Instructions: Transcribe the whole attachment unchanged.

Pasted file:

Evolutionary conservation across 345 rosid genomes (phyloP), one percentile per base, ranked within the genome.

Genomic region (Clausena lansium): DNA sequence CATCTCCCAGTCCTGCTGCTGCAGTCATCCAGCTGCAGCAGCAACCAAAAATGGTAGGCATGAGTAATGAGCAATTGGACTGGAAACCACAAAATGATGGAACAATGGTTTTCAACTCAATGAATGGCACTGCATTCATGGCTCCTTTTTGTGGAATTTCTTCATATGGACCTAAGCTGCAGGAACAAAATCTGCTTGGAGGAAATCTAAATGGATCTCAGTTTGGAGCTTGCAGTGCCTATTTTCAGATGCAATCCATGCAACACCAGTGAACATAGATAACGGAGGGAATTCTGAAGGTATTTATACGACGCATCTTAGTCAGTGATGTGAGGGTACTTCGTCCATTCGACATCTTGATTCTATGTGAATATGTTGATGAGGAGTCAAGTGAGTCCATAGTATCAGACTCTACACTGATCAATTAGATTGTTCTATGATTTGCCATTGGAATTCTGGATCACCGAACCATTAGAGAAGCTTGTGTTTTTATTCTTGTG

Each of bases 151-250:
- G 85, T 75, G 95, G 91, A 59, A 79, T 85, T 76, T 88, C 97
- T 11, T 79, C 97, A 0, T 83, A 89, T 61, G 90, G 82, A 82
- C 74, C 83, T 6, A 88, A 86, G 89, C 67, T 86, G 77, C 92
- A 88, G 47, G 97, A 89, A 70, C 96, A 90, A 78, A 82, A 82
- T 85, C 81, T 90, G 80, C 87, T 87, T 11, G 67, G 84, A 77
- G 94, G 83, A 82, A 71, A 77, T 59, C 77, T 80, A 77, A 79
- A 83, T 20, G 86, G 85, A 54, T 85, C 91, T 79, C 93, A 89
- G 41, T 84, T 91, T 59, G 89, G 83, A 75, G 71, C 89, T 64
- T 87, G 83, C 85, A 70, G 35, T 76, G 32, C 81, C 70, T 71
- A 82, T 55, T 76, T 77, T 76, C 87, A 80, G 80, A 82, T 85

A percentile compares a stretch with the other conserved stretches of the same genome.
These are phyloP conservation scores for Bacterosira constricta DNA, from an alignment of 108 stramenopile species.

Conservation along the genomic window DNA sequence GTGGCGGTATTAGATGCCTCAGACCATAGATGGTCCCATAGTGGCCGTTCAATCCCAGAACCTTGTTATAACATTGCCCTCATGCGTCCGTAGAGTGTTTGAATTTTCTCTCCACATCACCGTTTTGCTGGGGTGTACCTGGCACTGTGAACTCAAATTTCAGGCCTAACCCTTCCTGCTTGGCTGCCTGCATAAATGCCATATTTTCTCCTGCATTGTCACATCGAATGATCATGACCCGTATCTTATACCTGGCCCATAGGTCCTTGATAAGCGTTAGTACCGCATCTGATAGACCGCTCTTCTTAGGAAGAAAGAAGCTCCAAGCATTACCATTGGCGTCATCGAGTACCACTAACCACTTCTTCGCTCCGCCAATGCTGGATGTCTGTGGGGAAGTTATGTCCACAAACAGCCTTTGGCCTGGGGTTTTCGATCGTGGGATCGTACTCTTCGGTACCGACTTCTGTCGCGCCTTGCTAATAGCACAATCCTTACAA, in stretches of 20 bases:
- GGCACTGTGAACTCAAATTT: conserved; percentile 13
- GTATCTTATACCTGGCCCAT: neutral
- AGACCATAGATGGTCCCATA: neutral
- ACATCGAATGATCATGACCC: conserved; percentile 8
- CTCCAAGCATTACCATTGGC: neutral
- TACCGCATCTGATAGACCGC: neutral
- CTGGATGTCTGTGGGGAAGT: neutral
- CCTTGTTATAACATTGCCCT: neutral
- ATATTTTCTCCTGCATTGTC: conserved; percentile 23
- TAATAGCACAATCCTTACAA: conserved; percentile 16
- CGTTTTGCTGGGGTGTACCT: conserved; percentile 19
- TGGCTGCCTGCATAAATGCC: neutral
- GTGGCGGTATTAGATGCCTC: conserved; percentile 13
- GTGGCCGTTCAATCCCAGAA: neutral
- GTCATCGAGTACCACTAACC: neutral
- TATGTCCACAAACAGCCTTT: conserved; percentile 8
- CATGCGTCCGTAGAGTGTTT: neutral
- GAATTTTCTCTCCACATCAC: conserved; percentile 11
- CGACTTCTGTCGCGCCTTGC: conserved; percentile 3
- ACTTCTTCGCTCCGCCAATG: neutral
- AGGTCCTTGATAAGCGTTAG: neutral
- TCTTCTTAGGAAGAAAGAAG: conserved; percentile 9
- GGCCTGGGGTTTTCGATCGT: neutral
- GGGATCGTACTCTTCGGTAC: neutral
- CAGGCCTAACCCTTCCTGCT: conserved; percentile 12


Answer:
Evolutionary conservation across 345 rosid genomes (phyloP), one percentile per base, ranked within the genome.

Genomic region (Clausena lansium): DNA sequence CATCTCCCAGTCCTGCTGCTGCAGTCATCCAGCTGCAGCAGCAACCAAAAATGGTAGGCATGAGTAATGAGCAATTGGACTGGAAACCACAAAATGATGGAACAATGGTTTTCAACTCAATGAATGGCACTGCATTCATGGCTCCTTTTTGTGGAATTTCTTCATATGGACCTAAGCTGCAGGAACAAAATCTGCTTGGAGGAAATCTAAATGGATCTCAGTTTGGAGCTTGCAGTGCCTATTTTCAGATGCAATCCATGCAACACCAGTGAACATAGATAACGGAGGGAATTCTGAAGGTATTTATACGACGCATCTTAGTCAGTGATGTGAGGGTACTTCGTCCATTCGACATCTTGATTCTATGTGAATATGTTGATGAGGAGTCAAGTGAGTCCATAGTATCAGACTCTACACTGATCAATTAGATTGTTCTATGATTTGCCATTGGAATTCTGGATCACCGAACCATTAGAGAAGCTTGTGTTTTTATTCTTGTG

Each of bases 151-250:
- G 85, T 75, G 95, G 91, A 59, A 79, T 85, T 76, T 88, C 97
- T 11, T 79, C 97, A 0, T 83, A 89, T 61, G 90, G 82, A 82
- C 74, C 83, T 6, A 88, A 86, G 89, C 67, T 86, G 77, C 92
- A 88, G 47, G 97, A 89, A 70, C 96, A 90, A 78, A 82, A 82
- T 85, C 81, T 90, G 80, C 87, T 87, T 11, G 67, G 84, A 77
- G 94, G 83, A 82, A 71, A 77, T 59, C 77, T 80, A 77, A 79
- A 83, T 20, G 86, G 85, A 54, T 85, C 91, T 79, C 93, A 89
- G 41, T 84, T 91, T 59, G 89, G 83, A 75, G 71, C 89, T 64
- T 87, G 83, C 85, A 70, G 35, T 76, G 32, C 81, C 70, T 71
- A 82, T 55, T 76, T 77, T 76, C 87, A 80, G 80, A 82, T 85

A percentile compares a stretch with the other conserved stretches of the same genome.
These are phyloP conservation scores for Bacterosira constricta DNA, from an alignment of 108 stramenopile species.

Conservation along the genomic window DNA sequence GTGGCGGTATTAGATGCCTCAGACCATAGATGGTCCCATAGTGGCCGTTCAATCCCAGAACCTTGTTATAACATTGCCCTCATGCGTCCGTAGAGTGTTTGAATTTTCTCTCCACATCACCGTTTTGCTGGGGTGTACCTGGCACTGTGAACTCAAATTTCAGGCCTAACCCTTCCTGCTTGGCTGCCTGCATAAATGCCATATTTTCTCCTGCATTGTCACATCGAATGATCATGACCCGTATCTTATACCTGGCCCATAGGTCCTTGATAAGCGTTAGTACCGCATCTGATAGACCGCTCTTCTTAGGAAGAAAGAAGCTCCAAGCATTACCATTGGCGTCATCGAGTACCACTAACCACTTCTTCGCTCCGCCAATGCTGGATGTCTGTGGGGAAGTTATGTCCACAAACAGCCTTTGGCCTGGGGTTTTCGATCGTGGGATCGTACTCTTCGGTACCGACTTCTGTCGCGCCTTGCTAATAGCACAATCCTTACAA, in stretches of 20 bases:
- GGCACTGTGAACTCAAATTT: conserved; percentile 13
- GTATCTTATACCTGGCCCAT: neutral
- AGACCATAGATGGTCCCATA: neutral
- ACATCGAATGATCATGACCC: conserved; percentile 8
- CTCCAAGCATTACCATTGGC: neutral
- TACCGCATCTGATAGACCGC: neutral
- CTGGATGTCTGTGGGGAAGT: neutral
- CCTTGTTATAACATTGCCCT: neutral
- ATATTTTCTCCTGCATTGTC: conserved; percentile 23
- TAATAGCACAATCCTTACAA: conserved; percentile 16
- CGTTTTGCTGGGGTGTACCT: conserved; percentile 19
- TGGCTGCCTGCATAAATGCC: neutral
- GTGGCGGTATTAGATGCCTC: conserved; percentile 13
- GTGGCCGTTCAATCCCAGAA: neutral
- GTCATCGAGTACCACTAACC: neutral
- TATGTCCACAAACAGCCTTT: conserved; percentile 8
- CATGCGTCCGTAGAGTGTTT: neutral
- GAATTTTCTCTCCACATCAC: conserved; percentile 11
- CGACTTCTGTCGCGCCTTGC: conserved; percentile 3
- ACTTCTTCGCTCCGCCAATG: neutral
- AGGTCCTTGATAAGCGTTAG: neutral
- TCTTCTTAGGAAGAAAGAAG: conserved; percentile 9
- GGCCTGGGGTTTTCGATCGT: neutral
- GGGATCGTACTCTTCGGTAC: neutral
- CAGGCCTAACCCTTCCTGCT: conserved; percentile 12